Duncan Lewis Solicitors welcomes the news that the Penally Camp used to hold asylum seekers from September 2020 is set to close on 21 March 2021. We issued proceedings on behalf of six Claimants challenging the Home Office’s use of the Camp to house and hold asylum seekers in November 2020. We are pleased to learn that the Home Office has committed to relocating all residents to alternative accommodation. Many highly vulnerable individuals have suffered greatly as a direct result of the prison-like Camp environment and we hope that important lessons have been learnt.
The Home Office repeatedly stated that the Camp was never intended to accommodate individuals with serious vulnerabilities. Despite this, to-date, Duncan Lewis have secured the transfer of 51 highly vulnerable clients out of the Camp, many of whom were survivors of torture, trauma and/or trafficking.
The Claimants advanced a number of Grounds in the proceedings, arguing that the Home Office’s decision to accommodate asylum seekers at the Camp was unlawful, in breach of the Equality Act 2010 and human rights protections including the right to liberty.
In first making the decision to use the Camp as accommodation for asylum seekers, the Home Office failed to make any formal inquiry or prior consultation with the key regional public authorities in Wales and relevant public bodies such as the Welsh Assembly, Pembrokeshire County Council, Dyfed and Powys Police or the Hywel Dda University Health Board.
A number of our clients were transferred to the Camp in the middle of the night, under what they considered to be compulsion and without any notice or proper explanation or time to object. On arrival, residents were confined within the Camp by barbed wire fences with locked gates manned by uniformed guards who clocked them in and out. Many residents were informed of a strict curfew and told they would face consequences if they did not comply. The presence of far-right protestors at the Camp gates resulted in widespread fear; a number of our clients were subject to racist incidents and hostile and intimidating conduct from protestors including the throwing of eggs, bottles and stones, verbal threats, abuse and physical violence. The Home Office decided to use this “less generous” accommodation in response to far right hostility to asylum seekers being temporarily housed in hotels during the pandemic. The Home Office was well aware that the use of this Camp to accommodate asylum seekers in a remote rural area with little experience of diversity might well generate tension but took no steps to prepare the local community. Nor did the Home Office act to intervene when the Camp and asylum seekers became the focal point for far right extremists.
There was no mechanism by which residents at the Penally Camp could themselves make an appointment to see a doctor despite a significant number suffering from serious physical and mental health conditions. Our clients report being assessed by non-clinical Camp staff and some were subsequently refused emergency medical attention.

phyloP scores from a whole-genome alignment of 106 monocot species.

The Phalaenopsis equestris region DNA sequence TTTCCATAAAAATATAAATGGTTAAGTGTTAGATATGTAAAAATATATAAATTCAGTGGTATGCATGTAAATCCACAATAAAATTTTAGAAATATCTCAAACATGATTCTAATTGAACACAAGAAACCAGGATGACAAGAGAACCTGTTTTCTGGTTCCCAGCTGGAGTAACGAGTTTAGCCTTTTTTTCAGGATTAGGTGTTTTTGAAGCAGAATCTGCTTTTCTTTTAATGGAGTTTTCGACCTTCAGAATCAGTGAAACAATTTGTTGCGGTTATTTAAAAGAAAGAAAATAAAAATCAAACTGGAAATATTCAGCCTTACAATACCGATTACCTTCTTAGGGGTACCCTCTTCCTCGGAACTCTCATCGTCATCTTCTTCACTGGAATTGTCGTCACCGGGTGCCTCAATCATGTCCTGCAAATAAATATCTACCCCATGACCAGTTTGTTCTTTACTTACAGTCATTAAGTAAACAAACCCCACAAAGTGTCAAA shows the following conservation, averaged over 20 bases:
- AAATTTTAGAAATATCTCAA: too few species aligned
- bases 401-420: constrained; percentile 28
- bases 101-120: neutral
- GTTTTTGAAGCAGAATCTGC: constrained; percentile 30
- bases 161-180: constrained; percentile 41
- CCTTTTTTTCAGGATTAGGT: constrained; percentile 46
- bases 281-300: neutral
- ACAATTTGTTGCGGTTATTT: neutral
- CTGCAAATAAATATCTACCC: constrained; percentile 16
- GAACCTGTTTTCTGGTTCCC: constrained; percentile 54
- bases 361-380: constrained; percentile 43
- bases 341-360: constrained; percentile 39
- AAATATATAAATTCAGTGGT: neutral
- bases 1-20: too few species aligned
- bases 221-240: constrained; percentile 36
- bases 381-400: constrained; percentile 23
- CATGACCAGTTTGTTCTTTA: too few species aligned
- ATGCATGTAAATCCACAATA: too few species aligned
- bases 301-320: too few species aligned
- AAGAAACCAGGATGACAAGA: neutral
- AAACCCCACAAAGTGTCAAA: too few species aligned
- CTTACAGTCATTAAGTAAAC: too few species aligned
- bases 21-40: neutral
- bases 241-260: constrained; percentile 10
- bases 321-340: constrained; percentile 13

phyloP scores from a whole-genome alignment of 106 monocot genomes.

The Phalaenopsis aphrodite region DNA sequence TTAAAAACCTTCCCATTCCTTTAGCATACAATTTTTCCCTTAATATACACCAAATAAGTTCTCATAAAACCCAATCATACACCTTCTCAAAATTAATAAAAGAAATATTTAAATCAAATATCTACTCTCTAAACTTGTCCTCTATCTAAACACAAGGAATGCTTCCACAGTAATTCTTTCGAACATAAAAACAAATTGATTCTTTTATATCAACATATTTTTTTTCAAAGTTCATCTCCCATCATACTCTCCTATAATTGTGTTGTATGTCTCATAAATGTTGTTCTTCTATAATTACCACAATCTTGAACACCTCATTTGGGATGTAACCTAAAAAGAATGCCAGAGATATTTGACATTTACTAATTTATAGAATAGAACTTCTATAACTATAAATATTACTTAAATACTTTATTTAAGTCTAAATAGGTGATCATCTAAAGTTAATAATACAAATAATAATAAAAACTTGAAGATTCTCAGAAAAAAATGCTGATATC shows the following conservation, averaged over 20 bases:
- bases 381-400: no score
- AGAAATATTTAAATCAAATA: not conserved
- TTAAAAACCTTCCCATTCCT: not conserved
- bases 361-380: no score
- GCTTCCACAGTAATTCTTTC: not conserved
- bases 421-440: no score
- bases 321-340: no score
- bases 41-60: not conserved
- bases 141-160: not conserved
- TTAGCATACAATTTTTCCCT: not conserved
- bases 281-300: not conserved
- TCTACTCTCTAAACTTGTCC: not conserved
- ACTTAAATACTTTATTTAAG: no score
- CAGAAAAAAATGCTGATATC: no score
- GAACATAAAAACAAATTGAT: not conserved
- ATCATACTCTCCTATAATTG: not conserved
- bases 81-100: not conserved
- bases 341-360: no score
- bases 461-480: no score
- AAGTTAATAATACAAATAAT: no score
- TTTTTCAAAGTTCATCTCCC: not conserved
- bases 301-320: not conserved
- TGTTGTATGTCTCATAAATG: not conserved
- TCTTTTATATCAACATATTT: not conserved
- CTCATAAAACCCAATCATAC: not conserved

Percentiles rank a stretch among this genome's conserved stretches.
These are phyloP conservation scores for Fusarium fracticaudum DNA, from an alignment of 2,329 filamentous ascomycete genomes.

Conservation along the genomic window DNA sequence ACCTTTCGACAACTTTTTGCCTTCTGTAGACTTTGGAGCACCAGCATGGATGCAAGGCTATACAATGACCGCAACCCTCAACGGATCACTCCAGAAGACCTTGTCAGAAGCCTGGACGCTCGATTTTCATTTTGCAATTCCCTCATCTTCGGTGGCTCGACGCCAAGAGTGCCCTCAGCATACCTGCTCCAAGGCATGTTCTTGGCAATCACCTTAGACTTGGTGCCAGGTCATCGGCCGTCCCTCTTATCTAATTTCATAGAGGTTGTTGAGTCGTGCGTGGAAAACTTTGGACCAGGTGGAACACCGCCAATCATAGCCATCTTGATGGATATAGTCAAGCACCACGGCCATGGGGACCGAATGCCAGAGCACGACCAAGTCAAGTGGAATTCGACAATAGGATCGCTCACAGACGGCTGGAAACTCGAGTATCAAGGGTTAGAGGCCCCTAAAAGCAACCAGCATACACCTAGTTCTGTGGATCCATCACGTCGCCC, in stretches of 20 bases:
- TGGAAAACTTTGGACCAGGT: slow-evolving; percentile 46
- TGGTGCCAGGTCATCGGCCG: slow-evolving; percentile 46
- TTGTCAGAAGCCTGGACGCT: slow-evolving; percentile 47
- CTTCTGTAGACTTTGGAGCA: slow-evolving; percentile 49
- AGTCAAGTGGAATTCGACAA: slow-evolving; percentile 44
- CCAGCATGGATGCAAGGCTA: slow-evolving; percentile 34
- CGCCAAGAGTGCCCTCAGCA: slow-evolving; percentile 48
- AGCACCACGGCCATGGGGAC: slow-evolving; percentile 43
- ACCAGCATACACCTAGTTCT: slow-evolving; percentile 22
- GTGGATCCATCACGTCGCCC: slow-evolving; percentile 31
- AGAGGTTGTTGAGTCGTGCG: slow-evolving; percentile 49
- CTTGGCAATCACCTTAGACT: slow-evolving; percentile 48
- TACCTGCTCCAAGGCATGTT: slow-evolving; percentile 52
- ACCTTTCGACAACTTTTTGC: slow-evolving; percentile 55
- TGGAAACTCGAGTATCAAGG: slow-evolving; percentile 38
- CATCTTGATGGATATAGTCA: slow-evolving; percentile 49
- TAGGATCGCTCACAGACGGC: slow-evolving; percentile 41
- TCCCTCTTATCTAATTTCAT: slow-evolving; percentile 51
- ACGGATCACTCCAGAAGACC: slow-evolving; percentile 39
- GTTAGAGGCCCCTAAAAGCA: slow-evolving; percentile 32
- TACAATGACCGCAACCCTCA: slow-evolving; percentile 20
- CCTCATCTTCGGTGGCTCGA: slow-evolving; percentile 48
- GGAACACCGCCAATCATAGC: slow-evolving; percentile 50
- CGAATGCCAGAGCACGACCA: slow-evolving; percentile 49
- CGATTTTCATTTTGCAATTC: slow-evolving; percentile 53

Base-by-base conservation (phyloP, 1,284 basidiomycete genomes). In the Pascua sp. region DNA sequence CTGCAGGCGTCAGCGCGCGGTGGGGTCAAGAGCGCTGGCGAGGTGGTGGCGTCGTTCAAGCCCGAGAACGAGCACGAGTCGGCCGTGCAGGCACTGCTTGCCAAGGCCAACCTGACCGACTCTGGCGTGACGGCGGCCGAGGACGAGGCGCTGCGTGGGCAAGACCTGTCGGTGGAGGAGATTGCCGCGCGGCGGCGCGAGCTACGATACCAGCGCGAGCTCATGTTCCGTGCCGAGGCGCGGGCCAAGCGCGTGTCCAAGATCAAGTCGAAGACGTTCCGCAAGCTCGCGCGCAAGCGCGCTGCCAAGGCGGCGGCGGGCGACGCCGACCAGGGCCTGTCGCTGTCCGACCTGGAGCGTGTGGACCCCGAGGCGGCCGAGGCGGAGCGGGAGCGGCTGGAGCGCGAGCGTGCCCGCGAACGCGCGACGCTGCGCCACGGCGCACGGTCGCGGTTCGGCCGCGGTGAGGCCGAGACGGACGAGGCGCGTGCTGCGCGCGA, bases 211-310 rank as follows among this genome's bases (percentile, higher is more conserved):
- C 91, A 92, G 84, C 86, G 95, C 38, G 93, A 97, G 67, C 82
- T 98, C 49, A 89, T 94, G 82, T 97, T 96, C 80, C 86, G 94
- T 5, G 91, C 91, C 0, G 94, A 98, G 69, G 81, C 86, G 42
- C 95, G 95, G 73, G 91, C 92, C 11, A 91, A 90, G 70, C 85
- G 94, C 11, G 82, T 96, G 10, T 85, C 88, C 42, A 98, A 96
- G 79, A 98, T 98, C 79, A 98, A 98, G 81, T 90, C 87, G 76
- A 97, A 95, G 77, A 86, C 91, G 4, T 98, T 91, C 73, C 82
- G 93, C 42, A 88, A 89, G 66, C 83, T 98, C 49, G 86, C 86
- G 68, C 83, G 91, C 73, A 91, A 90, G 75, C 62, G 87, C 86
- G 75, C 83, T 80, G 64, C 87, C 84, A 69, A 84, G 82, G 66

The Home Office failed to comply with their own Covid-19 guidance, transferring men to the Camp with no testing and from Tier 2 areas in breach of their stated policy. Clients have said that mask-wearing was not enforced, social distancing was impossible and information regarding Covid-19 measures was not made readily available. The nearest hospital to the Camp has only seven ICU beds available meaning any outbreak of Covid-19 owing to the lack of appropriate safeguarding measures would have rapidly overwhelmed the local hospital capacity and put lives at risk.
The Claimant’s Grounds in this case were supported by statements made by the Welsh Government and British Red Cross who both repeatedly called for the immediate closure of the Camp some weeks ago. The Independent Chief Inspector of Borders and Immigration found that the site is ‘impoverished’ and unsuitable for long-term accommodation.
Separate to the ongoing judicial review proceedings, on 8 March 2021, we sent a pre-action letter to the Home Office on behalf of one of our clients, challenging the intention to use the Camp beyond 21 March 2021. The Home Office’s position was that the Camp would continue to operate after six months under the emergency planning regulations and a planning application would be made in mid-April. This was despite the opposition of the local authority, whose consent would have been required to use the site after this date.
It is deeply regrettable that the Home Office ignored repeated warnings about the detrimental impact of the Camp environment on the health and wellbeing of its residents. It should not have taken 6 months for the Home Office to take the necessary action to close the Camp and many vulnerable individuals have suffered significant damage as a result. We await the outcome of this judicial review but several of our clients are considering further civil action.
Tom Nunn, Sophie Lucas and Lottie Hume of the Public Law team headed by Toufique Hossain instructed Stephanie Harrison QC, Raza Halim and Connor Johnston of Garden Court Chambers in the judicial reviews. Alex Goodman and Alex Shattock of Landmark Chambers were instructed in the Planning matter.